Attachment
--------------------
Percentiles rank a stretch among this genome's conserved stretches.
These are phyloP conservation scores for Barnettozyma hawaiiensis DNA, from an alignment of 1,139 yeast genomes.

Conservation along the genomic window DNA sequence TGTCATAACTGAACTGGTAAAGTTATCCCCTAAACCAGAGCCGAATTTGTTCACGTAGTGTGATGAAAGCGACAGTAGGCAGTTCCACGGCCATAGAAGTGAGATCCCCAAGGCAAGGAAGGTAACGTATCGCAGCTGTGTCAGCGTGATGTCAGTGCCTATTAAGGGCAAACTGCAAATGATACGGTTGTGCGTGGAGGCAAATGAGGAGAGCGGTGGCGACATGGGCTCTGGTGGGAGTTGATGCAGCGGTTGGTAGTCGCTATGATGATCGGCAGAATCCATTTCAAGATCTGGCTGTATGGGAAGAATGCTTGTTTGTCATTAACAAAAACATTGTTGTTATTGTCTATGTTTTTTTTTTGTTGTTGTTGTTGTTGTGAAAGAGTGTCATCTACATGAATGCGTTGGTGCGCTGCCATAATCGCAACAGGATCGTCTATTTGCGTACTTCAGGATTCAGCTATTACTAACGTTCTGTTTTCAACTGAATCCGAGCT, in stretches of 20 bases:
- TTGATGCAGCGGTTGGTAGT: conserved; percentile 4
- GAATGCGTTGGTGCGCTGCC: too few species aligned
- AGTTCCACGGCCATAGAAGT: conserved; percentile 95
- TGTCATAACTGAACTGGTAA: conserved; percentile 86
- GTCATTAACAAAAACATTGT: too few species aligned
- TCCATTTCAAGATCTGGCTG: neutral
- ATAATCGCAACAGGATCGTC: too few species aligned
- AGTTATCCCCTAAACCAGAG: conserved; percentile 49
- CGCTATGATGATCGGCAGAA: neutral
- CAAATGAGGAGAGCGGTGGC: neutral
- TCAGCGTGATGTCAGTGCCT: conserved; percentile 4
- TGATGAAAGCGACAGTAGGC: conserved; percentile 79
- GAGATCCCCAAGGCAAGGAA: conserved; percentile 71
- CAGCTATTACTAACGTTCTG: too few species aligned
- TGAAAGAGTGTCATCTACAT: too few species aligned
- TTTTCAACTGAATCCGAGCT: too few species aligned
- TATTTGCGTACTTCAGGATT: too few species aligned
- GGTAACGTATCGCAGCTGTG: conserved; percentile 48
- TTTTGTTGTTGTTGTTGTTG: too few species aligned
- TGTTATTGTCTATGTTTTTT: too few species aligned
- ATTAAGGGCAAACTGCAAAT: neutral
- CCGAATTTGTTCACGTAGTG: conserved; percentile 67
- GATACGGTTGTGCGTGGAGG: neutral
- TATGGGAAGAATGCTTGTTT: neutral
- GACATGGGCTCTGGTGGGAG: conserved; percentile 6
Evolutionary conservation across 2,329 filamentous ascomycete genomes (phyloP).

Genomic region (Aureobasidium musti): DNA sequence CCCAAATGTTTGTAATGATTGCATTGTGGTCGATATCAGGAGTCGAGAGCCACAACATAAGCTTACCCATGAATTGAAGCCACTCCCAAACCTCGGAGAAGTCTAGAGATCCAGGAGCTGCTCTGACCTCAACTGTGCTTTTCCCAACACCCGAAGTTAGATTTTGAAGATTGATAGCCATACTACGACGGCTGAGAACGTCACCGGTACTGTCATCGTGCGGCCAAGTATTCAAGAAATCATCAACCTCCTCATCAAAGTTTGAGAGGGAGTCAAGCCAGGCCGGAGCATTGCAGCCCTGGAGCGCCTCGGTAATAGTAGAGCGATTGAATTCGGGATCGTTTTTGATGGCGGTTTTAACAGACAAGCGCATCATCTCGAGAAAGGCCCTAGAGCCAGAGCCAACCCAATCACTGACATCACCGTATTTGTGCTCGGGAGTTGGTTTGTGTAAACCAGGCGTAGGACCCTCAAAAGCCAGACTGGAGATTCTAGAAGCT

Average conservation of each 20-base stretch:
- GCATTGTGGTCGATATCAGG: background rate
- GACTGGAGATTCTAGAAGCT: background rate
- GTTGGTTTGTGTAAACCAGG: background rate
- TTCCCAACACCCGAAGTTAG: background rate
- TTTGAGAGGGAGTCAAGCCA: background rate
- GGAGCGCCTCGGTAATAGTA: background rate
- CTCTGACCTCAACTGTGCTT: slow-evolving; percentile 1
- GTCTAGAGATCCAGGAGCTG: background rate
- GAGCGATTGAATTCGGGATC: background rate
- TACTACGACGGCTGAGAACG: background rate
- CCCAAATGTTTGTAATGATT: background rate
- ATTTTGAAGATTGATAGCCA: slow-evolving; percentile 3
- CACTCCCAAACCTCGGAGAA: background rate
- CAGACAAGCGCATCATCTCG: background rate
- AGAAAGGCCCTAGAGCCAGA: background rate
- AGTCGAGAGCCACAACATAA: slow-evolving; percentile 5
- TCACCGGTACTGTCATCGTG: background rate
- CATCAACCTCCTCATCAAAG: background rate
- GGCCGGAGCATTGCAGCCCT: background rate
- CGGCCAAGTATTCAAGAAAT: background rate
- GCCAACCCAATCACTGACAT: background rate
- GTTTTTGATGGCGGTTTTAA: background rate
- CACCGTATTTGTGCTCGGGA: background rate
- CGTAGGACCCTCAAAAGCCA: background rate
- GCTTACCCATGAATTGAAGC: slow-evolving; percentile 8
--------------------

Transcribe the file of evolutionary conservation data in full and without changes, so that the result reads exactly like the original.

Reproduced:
Percentiles rank a stretch among this genome's conserved stretches.
These are phyloP conservation scores for Barnettozyma hawaiiensis DNA, from an alignment of 1,139 yeast genomes.

Conservation along the genomic window DNA sequence TGTCATAACTGAACTGGTAAAGTTATCCCCTAAACCAGAGCCGAATTTGTTCACGTAGTGTGATGAAAGCGACAGTAGGCAGTTCCACGGCCATAGAAGTGAGATCCCCAAGGCAAGGAAGGTAACGTATCGCAGCTGTGTCAGCGTGATGTCAGTGCCTATTAAGGGCAAACTGCAAATGATACGGTTGTGCGTGGAGGCAAATGAGGAGAGCGGTGGCGACATGGGCTCTGGTGGGAGTTGATGCAGCGGTTGGTAGTCGCTATGATGATCGGCAGAATCCATTTCAAGATCTGGCTGTATGGGAAGAATGCTTGTTTGTCATTAACAAAAACATTGTTGTTATTGTCTATGTTTTTTTTTTGTTGTTGTTGTTGTTGTGAAAGAGTGTCATCTACATGAATGCGTTGGTGCGCTGCCATAATCGCAACAGGATCGTCTATTTGCGTACTTCAGGATTCAGCTATTACTAACGTTCTGTTTTCAACTGAATCCGAGCT, in stretches of 20 bases:
- TTGATGCAGCGGTTGGTAGT: conserved; percentile 4
- GAATGCGTTGGTGCGCTGCC: too few species aligned
- AGTTCCACGGCCATAGAAGT: conserved; percentile 95
- TGTCATAACTGAACTGGTAA: conserved; percentile 86
- GTCATTAACAAAAACATTGT: too few species aligned
- TCCATTTCAAGATCTGGCTG: neutral
- ATAATCGCAACAGGATCGTC: too few species aligned
- AGTTATCCCCTAAACCAGAG: conserved; percentile 49
- CGCTATGATGATCGGCAGAA: neutral
- CAAATGAGGAGAGCGGTGGC: neutral
- TCAGCGTGATGTCAGTGCCT: conserved; percentile 4
- TGATGAAAGCGACAGTAGGC: conserved; percentile 79
- GAGATCCCCAAGGCAAGGAA: conserved; percentile 71
- CAGCTATTACTAACGTTCTG: too few species aligned
- TGAAAGAGTGTCATCTACAT: too few species aligned
- TTTTCAACTGAATCCGAGCT: too few species aligned
- TATTTGCGTACTTCAGGATT: too few species aligned
- GGTAACGTATCGCAGCTGTG: conserved; percentile 48
- TTTTGTTGTTGTTGTTGTTG: too few species aligned
- TGTTATTGTCTATGTTTTTT: too few species aligned
- ATTAAGGGCAAACTGCAAAT: neutral
- CCGAATTTGTTCACGTAGTG: conserved; percentile 67
- GATACGGTTGTGCGTGGAGG: neutral
- TATGGGAAGAATGCTTGTTT: neutral
- GACATGGGCTCTGGTGGGAG: conserved; percentile 6
Evolutionary conservation across 2,329 filamentous ascomycete genomes (phyloP).

Genomic region (Aureobasidium musti): DNA sequence CCCAAATGTTTGTAATGATTGCATTGTGGTCGATATCAGGAGTCGAGAGCCACAACATAAGCTTACCCATGAATTGAAGCCACTCCCAAACCTCGGAGAAGTCTAGAGATCCAGGAGCTGCTCTGACCTCAACTGTGCTTTTCCCAACACCCGAAGTTAGATTTTGAAGATTGATAGCCATACTACGACGGCTGAGAACGTCACCGGTACTGTCATCGTGCGGCCAAGTATTCAAGAAATCATCAACCTCCTCATCAAAGTTTGAGAGGGAGTCAAGCCAGGCCGGAGCATTGCAGCCCTGGAGCGCCTCGGTAATAGTAGAGCGATTGAATTCGGGATCGTTTTTGATGGCGGTTTTAACAGACAAGCGCATCATCTCGAGAAAGGCCCTAGAGCCAGAGCCAACCCAATCACTGACATCACCGTATTTGTGCTCGGGAGTTGGTTTGTGTAAACCAGGCGTAGGACCCTCAAAAGCCAGACTGGAGATTCTAGAAGCT

Average conservation of each 20-base stretch:
- GCATTGTGGTCGATATCAGG: background rate
- GACTGGAGATTCTAGAAGCT: background rate
- GTTGGTTTGTGTAAACCAGG: background rate
- TTCCCAACACCCGAAGTTAG: background rate
- TTTGAGAGGGAGTCAAGCCA: background rate
- GGAGCGCCTCGGTAATAGTA: background rate
- CTCTGACCTCAACTGTGCTT: slow-evolving; percentile 1
- GTCTAGAGATCCAGGAGCTG: background rate
- GAGCGATTGAATTCGGGATC: background rate
- TACTACGACGGCTGAGAACG: background rate
- CCCAAATGTTTGTAATGATT: background rate
- ATTTTGAAGATTGATAGCCA: slow-evolving; percentile 3
- CACTCCCAAACCTCGGAGAA: background rate
- CAGACAAGCGCATCATCTCG: background rate
- AGAAAGGCCCTAGAGCCAGA: background rate
- AGTCGAGAGCCACAACATAA: slow-evolving; percentile 5
- TCACCGGTACTGTCATCGTG: background rate
- CATCAACCTCCTCATCAAAG: background rate
- GGCCGGAGCATTGCAGCCCT: background rate
- CGGCCAAGTATTCAAGAAAT: background rate
- GCCAACCCAATCACTGACAT: background rate
- GTTTTTGATGGCGGTTTTAA: background rate
- CACCGTATTTGTGCTCGGGA: background rate
- CGTAGGACCCTCAAAAGCCA: background rate
- GCTTACCCATGAATTGAAGC: slow-evolving; percentile 8